Tailor your coaching – one size doesn’t fit all
Tailor your coaching – one size doesn’t fit all
Nurturing your team to grow can come in many different guises. But getting better isn’t always a simple process, and ensuring you have a clear plan for coaching in place can help make it much smoother all round.
Many business experts consider coaching a necessity; no matter what stage of your career or business journey you are at, coaching helps maximise your potential.
What is coaching?
Well, let’s discuss what it isn’t – telling people what to do. By giving people the answers, they’ll never have the room to grow. But giving them the right tools, and empowering them to ask the right questions (both of themselves and the people around them – including you as a line manager), will allow them to flourish.
Coaching should be embedded into your culture, and it can be done with various different methods, from one-to-one engagement with your team, to books (not unlike the one you’re reading now) that share tried and tested methods, to hiring specialised coaches, dependent on the areas you want to focus on.
One size doesn’t fit all
Your team will be made up of different people with different skills and experience, and different personalities too. Why would you try and use the same methods with one as you would with another?
Does a football coach work in the same way as a life coach?
There is no one method that will work for everyone, and it’s important to tailor the training required to each person. Think about the job role and the person in it. What skills are they lacking or might they need to improve on in order to both grow themselves and your business?
This fits in and sits nicely with the PDP. If you apply the coaching plan to the specifics of what each person requires, not only will it be more effective, but your team member will be more engaged.
Understand who you’re coaching and engage with them on a personal level. Trust me, it’ll work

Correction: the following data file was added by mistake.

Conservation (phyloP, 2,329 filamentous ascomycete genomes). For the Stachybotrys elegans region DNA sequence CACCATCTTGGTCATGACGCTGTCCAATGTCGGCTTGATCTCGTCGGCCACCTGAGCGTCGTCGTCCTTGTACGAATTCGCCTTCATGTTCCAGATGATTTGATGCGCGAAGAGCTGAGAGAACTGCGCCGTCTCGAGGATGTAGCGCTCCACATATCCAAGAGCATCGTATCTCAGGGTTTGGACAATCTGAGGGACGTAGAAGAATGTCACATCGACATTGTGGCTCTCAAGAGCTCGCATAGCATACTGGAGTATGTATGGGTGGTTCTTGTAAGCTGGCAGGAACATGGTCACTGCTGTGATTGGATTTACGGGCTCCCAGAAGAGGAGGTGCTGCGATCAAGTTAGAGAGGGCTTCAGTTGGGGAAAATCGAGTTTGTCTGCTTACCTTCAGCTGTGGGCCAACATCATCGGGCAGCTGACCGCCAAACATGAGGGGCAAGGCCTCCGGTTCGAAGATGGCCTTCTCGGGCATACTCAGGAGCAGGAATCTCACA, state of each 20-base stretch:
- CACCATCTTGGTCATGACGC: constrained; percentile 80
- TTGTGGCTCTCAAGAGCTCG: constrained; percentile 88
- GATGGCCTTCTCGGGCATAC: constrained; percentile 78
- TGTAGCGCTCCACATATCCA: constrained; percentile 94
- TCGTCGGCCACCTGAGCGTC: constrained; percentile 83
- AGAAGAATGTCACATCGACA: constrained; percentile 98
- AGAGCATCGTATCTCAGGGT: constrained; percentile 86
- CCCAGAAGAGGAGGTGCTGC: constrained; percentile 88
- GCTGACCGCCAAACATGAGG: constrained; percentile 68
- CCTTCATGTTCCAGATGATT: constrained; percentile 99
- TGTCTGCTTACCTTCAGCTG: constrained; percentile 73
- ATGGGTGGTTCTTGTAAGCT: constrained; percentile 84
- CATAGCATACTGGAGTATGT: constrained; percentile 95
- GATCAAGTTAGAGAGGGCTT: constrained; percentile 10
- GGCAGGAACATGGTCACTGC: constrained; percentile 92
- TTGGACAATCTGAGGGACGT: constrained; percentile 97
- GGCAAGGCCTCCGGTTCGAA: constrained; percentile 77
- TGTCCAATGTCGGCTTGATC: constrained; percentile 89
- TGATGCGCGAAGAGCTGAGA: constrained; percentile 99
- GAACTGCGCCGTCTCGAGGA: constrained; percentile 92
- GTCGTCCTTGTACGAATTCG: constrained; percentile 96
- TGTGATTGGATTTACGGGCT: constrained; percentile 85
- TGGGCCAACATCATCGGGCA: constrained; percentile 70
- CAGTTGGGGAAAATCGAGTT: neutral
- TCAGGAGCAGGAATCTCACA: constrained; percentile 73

What is good coaching?
Educating your team isn’t something you should do in isolation. All coaching should come back to the needs of the business and your overall goals. What are you trying to achieve? Where are you headed? What about skill gaps that coaching could seek to close? When you know that, then you can think about the direction and aims of your coaching.
Let’s use the example of wanting better communication in the workplace. First you need to think about what people are doing, and what they aren’t doing. Is it that your team aren’t talking to one another or not asking the right questions? It’s often a mindset change that needs to be embedded to make a difference, but this can’t be done until you’ve identified what it is that needs to change.
Remember, as I said above, coaching isn’t about telling people what to do, but rather giving them the tools to understand what needs to be done, and see them through to that point.
The best coaching out there will build confidence in your team. Think about ways you can use coaching to recognise achievement and their efforts in their work.
Listen, listen, listen – opening a dialogue for feedback, both given and received, is one of the most important things about coaching.
Don’t stop at the top!
Do you think there’s a point where you’ve learned all you can learn? Is there no way you can improve? Of course not. So why would you stop coaching team members when they hit a certain level? Does that mean you no longer want your business to grow?
An individuals development plan is something that must implemented continuously, both in line with a team member’s personal development plan, and the overall business growth aims.
Think about how small shifts in the right direction could equal big changes
in the long run.
It’s a two way street
Coaching goes both ways, and just as you are spending time to help a a team member grow, they can coach you in return. Opening a dialogue for conversation, giving people the opportunity to speak and challenge one another, can be a learning exercise for yourself as much as for the person you’re coaching.
It’s not about doing someone’s work!
Remember, it’s about growth and learning. Don’t fall into the trap as a coach of thinking it means you need to do someone’s work for them. You’re there to guide them and to help them improve, but ultimately, it’s their role to improve their skills and knowledge. If you’re doing it for them, they aren’t learning at all.
When was the last time you saw a football coach go on for a player at half time? It doesn’t help your team member improve if they’re sitting on the benches.
Dig a little deeper:
Visit The Institute of Leadership & Management (ILM) – the best source for coaching in the workplace, in my opinion.
Chew on this:
Can you think of some barriers to effective mentoring and coaching?